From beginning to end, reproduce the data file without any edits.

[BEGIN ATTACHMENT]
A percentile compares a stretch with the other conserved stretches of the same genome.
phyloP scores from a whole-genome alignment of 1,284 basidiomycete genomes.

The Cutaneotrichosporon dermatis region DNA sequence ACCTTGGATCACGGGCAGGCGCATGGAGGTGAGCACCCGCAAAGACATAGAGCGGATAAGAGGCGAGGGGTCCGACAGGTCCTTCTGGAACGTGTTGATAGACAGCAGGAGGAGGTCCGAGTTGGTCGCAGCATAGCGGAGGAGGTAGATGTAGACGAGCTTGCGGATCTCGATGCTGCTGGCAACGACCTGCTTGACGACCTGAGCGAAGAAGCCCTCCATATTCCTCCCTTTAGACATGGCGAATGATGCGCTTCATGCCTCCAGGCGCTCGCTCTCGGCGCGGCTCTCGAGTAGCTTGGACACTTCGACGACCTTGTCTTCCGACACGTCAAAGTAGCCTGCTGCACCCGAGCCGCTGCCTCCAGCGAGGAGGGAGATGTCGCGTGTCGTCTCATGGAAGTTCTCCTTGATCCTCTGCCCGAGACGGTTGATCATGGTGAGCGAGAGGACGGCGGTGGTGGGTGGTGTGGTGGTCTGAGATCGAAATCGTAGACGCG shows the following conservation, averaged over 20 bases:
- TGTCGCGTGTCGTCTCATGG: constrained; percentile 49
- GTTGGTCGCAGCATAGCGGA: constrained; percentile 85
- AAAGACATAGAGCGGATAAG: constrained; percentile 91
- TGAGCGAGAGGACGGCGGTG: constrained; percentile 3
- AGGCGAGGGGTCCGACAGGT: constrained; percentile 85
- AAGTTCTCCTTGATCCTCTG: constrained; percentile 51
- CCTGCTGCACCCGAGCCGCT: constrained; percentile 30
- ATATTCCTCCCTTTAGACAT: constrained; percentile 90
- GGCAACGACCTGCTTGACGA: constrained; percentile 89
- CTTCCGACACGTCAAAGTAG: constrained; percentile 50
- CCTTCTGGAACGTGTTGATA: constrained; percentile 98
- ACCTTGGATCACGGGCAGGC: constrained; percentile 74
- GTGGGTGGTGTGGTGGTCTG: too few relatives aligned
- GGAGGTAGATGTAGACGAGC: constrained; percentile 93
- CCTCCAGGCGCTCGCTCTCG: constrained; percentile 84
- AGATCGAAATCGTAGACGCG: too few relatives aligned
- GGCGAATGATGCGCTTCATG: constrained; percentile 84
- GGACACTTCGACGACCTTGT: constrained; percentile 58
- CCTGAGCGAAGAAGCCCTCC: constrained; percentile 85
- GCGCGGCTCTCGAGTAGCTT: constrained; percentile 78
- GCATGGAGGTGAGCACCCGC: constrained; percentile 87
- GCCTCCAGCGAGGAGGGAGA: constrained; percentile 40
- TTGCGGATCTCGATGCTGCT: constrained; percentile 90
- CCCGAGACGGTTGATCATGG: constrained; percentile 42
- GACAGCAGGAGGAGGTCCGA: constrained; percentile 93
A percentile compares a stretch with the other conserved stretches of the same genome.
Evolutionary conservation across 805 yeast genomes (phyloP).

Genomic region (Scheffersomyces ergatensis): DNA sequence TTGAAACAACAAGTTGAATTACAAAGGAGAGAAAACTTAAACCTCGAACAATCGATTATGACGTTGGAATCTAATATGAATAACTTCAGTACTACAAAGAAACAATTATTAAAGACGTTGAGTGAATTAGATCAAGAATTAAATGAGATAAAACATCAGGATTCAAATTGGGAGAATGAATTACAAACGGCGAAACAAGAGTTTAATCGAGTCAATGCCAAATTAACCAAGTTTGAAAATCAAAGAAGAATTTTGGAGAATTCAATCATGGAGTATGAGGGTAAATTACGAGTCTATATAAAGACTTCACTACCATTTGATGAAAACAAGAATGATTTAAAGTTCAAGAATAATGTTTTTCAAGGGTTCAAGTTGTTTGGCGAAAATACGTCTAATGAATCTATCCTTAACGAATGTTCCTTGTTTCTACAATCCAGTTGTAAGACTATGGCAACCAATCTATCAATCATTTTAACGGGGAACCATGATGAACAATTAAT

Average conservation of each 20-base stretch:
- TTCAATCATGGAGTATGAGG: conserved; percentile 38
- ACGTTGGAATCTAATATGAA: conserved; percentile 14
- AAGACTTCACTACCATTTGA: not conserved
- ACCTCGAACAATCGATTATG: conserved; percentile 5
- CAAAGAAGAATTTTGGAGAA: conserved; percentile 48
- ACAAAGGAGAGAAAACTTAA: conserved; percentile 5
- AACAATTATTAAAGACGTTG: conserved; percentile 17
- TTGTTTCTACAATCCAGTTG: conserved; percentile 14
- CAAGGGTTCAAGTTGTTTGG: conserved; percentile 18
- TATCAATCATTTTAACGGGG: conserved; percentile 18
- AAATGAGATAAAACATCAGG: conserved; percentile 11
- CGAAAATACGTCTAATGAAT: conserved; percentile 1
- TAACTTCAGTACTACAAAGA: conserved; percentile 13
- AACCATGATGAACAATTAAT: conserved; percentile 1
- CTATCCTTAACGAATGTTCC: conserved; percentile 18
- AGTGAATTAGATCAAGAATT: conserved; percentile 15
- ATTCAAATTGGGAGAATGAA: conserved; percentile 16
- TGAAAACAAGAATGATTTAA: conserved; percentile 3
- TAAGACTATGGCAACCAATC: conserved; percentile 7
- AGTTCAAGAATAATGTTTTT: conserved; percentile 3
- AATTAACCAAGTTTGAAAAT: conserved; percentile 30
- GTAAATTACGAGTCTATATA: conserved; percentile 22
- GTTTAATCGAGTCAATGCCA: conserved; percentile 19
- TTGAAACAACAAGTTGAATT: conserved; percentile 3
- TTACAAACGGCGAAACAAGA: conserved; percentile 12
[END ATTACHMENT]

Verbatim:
A percentile compares a stretch with the other conserved stretches of the same genome.
phyloP scores from a whole-genome alignment of 1,284 basidiomycete genomes.

The Cutaneotrichosporon dermatis region DNA sequence ACCTTGGATCACGGGCAGGCGCATGGAGGTGAGCACCCGCAAAGACATAGAGCGGATAAGAGGCGAGGGGTCCGACAGGTCCTTCTGGAACGTGTTGATAGACAGCAGGAGGAGGTCCGAGTTGGTCGCAGCATAGCGGAGGAGGTAGATGTAGACGAGCTTGCGGATCTCGATGCTGCTGGCAACGACCTGCTTGACGACCTGAGCGAAGAAGCCCTCCATATTCCTCCCTTTAGACATGGCGAATGATGCGCTTCATGCCTCCAGGCGCTCGCTCTCGGCGCGGCTCTCGAGTAGCTTGGACACTTCGACGACCTTGTCTTCCGACACGTCAAAGTAGCCTGCTGCACCCGAGCCGCTGCCTCCAGCGAGGAGGGAGATGTCGCGTGTCGTCTCATGGAAGTTCTCCTTGATCCTCTGCCCGAGACGGTTGATCATGGTGAGCGAGAGGACGGCGGTGGTGGGTGGTGTGGTGGTCTGAGATCGAAATCGTAGACGCG shows the following conservation, averaged over 20 bases:
- TGTCGCGTGTCGTCTCATGG: constrained; percentile 49
- GTTGGTCGCAGCATAGCGGA: constrained; percentile 85
- AAAGACATAGAGCGGATAAG: constrained; percentile 91
- TGAGCGAGAGGACGGCGGTG: constrained; percentile 3
- AGGCGAGGGGTCCGACAGGT: constrained; percentile 85
- AAGTTCTCCTTGATCCTCTG: constrained; percentile 51
- CCTGCTGCACCCGAGCCGCT: constrained; percentile 30
- ATATTCCTCCCTTTAGACAT: constrained; percentile 90
- GGCAACGACCTGCTTGACGA: constrained; percentile 89
- CTTCCGACACGTCAAAGTAG: constrained; percentile 50
- CCTTCTGGAACGTGTTGATA: constrained; percentile 98
- ACCTTGGATCACGGGCAGGC: constrained; percentile 74
- GTGGGTGGTGTGGTGGTCTG: too few relatives aligned
- GGAGGTAGATGTAGACGAGC: constrained; percentile 93
- CCTCCAGGCGCTCGCTCTCG: constrained; percentile 84
- AGATCGAAATCGTAGACGCG: too few relatives aligned
- GGCGAATGATGCGCTTCATG: constrained; percentile 84
- GGACACTTCGACGACCTTGT: constrained; percentile 58
- CCTGAGCGAAGAAGCCCTCC: constrained; percentile 85
- GCGCGGCTCTCGAGTAGCTT: constrained; percentile 78
- GCATGGAGGTGAGCACCCGC: constrained; percentile 87
- GCCTCCAGCGAGGAGGGAGA: constrained; percentile 40
- TTGCGGATCTCGATGCTGCT: constrained; percentile 90
- CCCGAGACGGTTGATCATGG: constrained; percentile 42
- GACAGCAGGAGGAGGTCCGA: constrained; percentile 93
A percentile compares a stretch with the other conserved stretches of the same genome.
Evolutionary conservation across 805 yeast genomes (phyloP).

Genomic region (Scheffersomyces ergatensis): DNA sequence TTGAAACAACAAGTTGAATTACAAAGGAGAGAAAACTTAAACCTCGAACAATCGATTATGACGTTGGAATCTAATATGAATAACTTCAGTACTACAAAGAAACAATTATTAAAGACGTTGAGTGAATTAGATCAAGAATTAAATGAGATAAAACATCAGGATTCAAATTGGGAGAATGAATTACAAACGGCGAAACAAGAGTTTAATCGAGTCAATGCCAAATTAACCAAGTTTGAAAATCAAAGAAGAATTTTGGAGAATTCAATCATGGAGTATGAGGGTAAATTACGAGTCTATATAAAGACTTCACTACCATTTGATGAAAACAAGAATGATTTAAAGTTCAAGAATAATGTTTTTCAAGGGTTCAAGTTGTTTGGCGAAAATACGTCTAATGAATCTATCCTTAACGAATGTTCCTTGTTTCTACAATCCAGTTGTAAGACTATGGCAACCAATCTATCAATCATTTTAACGGGGAACCATGATGAACAATTAAT

Average conservation of each 20-base stretch:
- TTCAATCATGGAGTATGAGG: conserved; percentile 38
- ACGTTGGAATCTAATATGAA: conserved; percentile 14
- AAGACTTCACTACCATTTGA: not conserved
- ACCTCGAACAATCGATTATG: conserved; percentile 5
- CAAAGAAGAATTTTGGAGAA: conserved; percentile 48
- ACAAAGGAGAGAAAACTTAA: conserved; percentile 5
- AACAATTATTAAAGACGTTG: conserved; percentile 17
- TTGTTTCTACAATCCAGTTG: conserved; percentile 14
- CAAGGGTTCAAGTTGTTTGG: conserved; percentile 18
- TATCAATCATTTTAACGGGG: conserved; percentile 18
- AAATGAGATAAAACATCAGG: conserved; percentile 11
- CGAAAATACGTCTAATGAAT: conserved; percentile 1
- TAACTTCAGTACTACAAAGA: conserved; percentile 13
- AACCATGATGAACAATTAAT: conserved; percentile 1
- CTATCCTTAACGAATGTTCC: conserved; percentile 18
- AGTGAATTAGATCAAGAATT: conserved; percentile 15
- ATTCAAATTGGGAGAATGAA: conserved; percentile 16
- TGAAAACAAGAATGATTTAA: conserved; percentile 3
- TAAGACTATGGCAACCAATC: conserved; percentile 7
- AGTTCAAGAATAATGTTTTT: conserved; percentile 3
- AATTAACCAAGTTTGAAAAT: conserved; percentile 30
- GTAAATTACGAGTCTATATA: conserved; percentile 22
- GTTTAATCGAGTCAATGCCA: conserved; percentile 19
- TTGAAACAACAAGTTGAATT: conserved; percentile 3
- TTACAAACGGCGAAACAAGA: conserved; percentile 12